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Most Helpful Favorable Review
2 out of 3 people found this review helpful.
good start to a unique YA fantasy trilogy.
Jessamine's life changes when a mysterious orphan boy named Weed, who is close in age to her, is brought to the cottage by a stranger who thinks Jessamine's father will be interested in Weed's abilities, as he seems to have some strange knowledge of herbs or healing. Weed is close in age to Jessamine, and she is determined to get to know this strange boy. A romance begins to develop between the two, however Jessamine becomes dangerously ill with a mysterious ailment and Weed must use his special knowledge of plants to try and find a way to save her.
The Poison Diaries is the first in a trilogy and as such it ends rather abruptly and somewhat unsatisfactorily as a result. This isn't really a book that can stand on its own, I think you will need to read the whole series and I'm disappointed the next book won't be out for a year since I really want to know what happens. I really enjoyed the first half of the novel, and reading about Jessamine and Weed's growing relationship. Later on however the book does get very dark and some of the decisions made by characters are morally questionable. I did love the creepy gothic historical setting, it was very atmospheric, and the plot was definitely something very different, and for that reason I would recommend this book to readers who love unusual young adult fantasy novels. This is definitely a book that stands out, and in a good way in my opinion, from all the endless young adult paranormals about werewolves and vampires. However, if you really hate cliffhangers, you may want to wait until the entire series is available before reading.
Disclosure: Review copy provided by publisher.
posted by rebecca_herman on September 5, 2010Was this review helpful? Yes NoThank you for your feedback. Report this reviewThank you, this review has been flagged.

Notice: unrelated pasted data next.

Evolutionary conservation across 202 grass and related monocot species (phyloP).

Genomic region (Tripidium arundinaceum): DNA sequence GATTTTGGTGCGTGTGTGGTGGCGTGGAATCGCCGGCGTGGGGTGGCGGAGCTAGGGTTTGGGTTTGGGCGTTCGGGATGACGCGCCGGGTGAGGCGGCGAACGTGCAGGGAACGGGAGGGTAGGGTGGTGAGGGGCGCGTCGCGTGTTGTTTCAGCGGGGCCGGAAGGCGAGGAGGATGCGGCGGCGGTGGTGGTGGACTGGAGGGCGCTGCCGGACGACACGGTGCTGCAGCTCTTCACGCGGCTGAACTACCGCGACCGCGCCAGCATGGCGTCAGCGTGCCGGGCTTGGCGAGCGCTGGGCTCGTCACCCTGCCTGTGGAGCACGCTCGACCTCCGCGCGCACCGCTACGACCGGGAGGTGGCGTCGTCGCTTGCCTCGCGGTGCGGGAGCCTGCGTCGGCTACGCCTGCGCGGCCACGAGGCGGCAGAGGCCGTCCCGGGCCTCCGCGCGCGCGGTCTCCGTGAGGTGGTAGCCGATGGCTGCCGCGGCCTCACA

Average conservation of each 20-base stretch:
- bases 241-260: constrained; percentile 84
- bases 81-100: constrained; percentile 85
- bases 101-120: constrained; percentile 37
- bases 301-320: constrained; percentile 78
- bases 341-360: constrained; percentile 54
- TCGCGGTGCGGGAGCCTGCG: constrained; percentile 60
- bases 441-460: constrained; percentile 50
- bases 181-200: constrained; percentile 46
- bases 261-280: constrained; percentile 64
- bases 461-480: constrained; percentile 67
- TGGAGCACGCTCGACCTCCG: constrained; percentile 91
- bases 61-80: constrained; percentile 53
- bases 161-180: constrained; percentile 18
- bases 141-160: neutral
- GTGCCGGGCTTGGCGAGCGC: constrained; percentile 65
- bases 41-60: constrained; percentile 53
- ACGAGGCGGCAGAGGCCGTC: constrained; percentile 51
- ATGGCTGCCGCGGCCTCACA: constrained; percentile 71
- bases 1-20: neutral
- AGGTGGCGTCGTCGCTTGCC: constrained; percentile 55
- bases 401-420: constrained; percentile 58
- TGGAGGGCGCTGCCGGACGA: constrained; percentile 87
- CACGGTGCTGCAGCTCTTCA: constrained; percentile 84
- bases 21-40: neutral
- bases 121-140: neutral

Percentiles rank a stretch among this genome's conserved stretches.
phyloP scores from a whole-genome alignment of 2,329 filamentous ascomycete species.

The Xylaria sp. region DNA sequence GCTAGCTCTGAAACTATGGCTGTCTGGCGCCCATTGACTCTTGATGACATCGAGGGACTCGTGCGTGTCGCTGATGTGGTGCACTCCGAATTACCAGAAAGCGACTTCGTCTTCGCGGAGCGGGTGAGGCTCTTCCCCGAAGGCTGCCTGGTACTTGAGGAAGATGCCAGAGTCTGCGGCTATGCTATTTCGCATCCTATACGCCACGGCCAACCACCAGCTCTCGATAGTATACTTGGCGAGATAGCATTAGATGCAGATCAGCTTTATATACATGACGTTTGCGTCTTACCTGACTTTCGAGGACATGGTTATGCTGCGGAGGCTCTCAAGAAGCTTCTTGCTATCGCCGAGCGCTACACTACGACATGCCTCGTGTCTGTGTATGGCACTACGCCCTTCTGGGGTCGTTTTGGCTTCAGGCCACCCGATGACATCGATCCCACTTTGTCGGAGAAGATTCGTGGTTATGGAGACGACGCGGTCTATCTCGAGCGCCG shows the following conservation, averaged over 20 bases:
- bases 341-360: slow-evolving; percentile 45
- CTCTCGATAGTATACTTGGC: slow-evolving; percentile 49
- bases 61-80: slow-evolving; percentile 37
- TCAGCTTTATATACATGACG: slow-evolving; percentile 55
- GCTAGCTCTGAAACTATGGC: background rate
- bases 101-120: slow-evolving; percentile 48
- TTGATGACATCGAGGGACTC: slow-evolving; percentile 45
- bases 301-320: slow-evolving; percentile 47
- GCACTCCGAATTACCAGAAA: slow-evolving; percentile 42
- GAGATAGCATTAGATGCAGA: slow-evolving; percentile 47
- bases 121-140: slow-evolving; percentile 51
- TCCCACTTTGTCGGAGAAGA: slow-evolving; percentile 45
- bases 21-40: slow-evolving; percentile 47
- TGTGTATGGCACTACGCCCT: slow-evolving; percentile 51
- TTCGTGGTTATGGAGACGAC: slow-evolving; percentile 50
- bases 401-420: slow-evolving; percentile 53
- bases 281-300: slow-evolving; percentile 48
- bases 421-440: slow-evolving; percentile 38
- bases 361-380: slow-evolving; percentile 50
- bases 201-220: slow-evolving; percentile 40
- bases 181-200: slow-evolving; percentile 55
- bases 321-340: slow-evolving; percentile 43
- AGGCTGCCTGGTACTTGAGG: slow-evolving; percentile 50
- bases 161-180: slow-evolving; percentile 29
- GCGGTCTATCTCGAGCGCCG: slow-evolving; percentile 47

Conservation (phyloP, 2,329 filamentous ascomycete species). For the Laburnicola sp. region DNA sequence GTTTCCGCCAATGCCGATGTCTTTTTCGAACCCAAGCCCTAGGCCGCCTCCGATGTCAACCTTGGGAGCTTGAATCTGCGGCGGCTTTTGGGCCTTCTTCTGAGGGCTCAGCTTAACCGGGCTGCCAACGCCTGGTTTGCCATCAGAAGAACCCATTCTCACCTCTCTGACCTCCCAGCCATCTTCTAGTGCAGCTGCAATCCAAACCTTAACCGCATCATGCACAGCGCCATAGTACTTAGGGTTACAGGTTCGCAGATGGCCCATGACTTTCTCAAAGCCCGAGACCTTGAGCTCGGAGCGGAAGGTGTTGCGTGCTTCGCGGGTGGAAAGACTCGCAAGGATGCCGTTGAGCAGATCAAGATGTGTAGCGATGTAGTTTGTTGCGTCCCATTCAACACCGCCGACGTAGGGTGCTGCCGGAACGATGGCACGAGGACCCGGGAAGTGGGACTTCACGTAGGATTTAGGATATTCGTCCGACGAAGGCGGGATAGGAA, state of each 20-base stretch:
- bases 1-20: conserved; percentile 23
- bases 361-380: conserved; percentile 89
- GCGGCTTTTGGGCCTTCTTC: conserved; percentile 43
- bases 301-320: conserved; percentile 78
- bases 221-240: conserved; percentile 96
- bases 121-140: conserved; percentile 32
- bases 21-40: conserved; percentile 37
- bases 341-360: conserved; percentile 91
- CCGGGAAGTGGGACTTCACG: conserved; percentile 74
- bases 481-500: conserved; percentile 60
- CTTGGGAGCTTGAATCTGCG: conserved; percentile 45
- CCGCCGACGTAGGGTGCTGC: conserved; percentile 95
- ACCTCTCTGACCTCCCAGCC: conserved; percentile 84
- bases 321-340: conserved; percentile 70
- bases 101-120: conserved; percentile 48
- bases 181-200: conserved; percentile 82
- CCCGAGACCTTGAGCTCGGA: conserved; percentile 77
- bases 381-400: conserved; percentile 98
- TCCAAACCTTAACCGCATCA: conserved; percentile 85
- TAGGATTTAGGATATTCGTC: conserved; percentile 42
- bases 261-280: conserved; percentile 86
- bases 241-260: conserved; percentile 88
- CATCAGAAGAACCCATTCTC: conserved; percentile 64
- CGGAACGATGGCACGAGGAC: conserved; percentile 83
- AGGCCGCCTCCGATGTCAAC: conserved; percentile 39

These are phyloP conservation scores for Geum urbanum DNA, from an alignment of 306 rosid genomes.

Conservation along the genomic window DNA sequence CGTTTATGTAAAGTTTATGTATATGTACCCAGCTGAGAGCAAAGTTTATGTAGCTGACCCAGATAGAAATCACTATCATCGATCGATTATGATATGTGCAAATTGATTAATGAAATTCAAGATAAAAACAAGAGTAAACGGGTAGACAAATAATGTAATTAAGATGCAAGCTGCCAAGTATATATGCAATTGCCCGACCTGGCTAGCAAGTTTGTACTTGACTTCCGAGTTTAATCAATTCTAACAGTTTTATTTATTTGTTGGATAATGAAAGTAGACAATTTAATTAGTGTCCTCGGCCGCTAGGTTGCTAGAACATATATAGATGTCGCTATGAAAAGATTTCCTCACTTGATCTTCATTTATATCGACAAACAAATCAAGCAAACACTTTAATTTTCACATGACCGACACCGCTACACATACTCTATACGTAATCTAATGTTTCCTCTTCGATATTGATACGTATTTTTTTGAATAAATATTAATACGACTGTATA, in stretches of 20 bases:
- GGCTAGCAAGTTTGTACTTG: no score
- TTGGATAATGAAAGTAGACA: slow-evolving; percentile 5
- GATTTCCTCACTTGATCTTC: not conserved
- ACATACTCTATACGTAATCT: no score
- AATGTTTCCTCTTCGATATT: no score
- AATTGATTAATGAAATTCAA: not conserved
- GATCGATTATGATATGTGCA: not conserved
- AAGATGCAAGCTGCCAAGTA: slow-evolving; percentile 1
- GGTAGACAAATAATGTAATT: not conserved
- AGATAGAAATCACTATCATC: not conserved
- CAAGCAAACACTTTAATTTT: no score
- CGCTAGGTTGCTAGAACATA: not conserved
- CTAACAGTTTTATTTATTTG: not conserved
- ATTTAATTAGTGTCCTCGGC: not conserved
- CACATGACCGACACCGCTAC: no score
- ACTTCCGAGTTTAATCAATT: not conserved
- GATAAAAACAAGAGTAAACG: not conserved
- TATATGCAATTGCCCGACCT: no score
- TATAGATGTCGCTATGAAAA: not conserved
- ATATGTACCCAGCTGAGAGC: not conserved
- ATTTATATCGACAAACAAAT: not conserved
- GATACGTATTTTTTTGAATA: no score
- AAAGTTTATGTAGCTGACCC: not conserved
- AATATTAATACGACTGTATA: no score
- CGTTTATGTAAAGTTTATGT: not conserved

Most Helpful Critical Review
10 out of 10 people found this review helpful.
The Poison Diaries
When I first started this book, I thought it was going to be good. The premise was unique and the writing was lovely. I really liked Jessamine's journal and how her voice fit the time period. Quickly, though, I got sick of it. The writing soon became (pardon the pun) too flowery, and the beginning was incredibly boring. No conflict was introduced until nearly 50 pages in.
And once Weed was introduced, it was too late. I already had a sour taste in my mouth. Jessamine proved herself to be a weak character. All she did was cook, clean, and then become unconcious. I thought we had gotten past the whole Disney Princess concept. I guess not. And Weed and Jessamine's romance was incredibly awkward. I kept wincing and getting embarrassed for them. Weed would have been interesting if his ability wasn't so silly. He talks to plants, or more correctly, plants talk to him. I kept getting these absurd mental images of flowers with lips, and too soon I was past the point of taking this book seriously.
And the ending was pretty horrible. Once Jessamine got deadly ill, she couldn't very well write in her journal, could she? So Weed had to pick it up. From there, things got even weirder. It would shift between Weed's POV (which was eerily similar to Jessamine's), and these weird tripped out visions which Jessamine had of a Plant Prince or something. It was quite difficult to follow. And of course it ended openly because we can't have a stand-alone now, can we?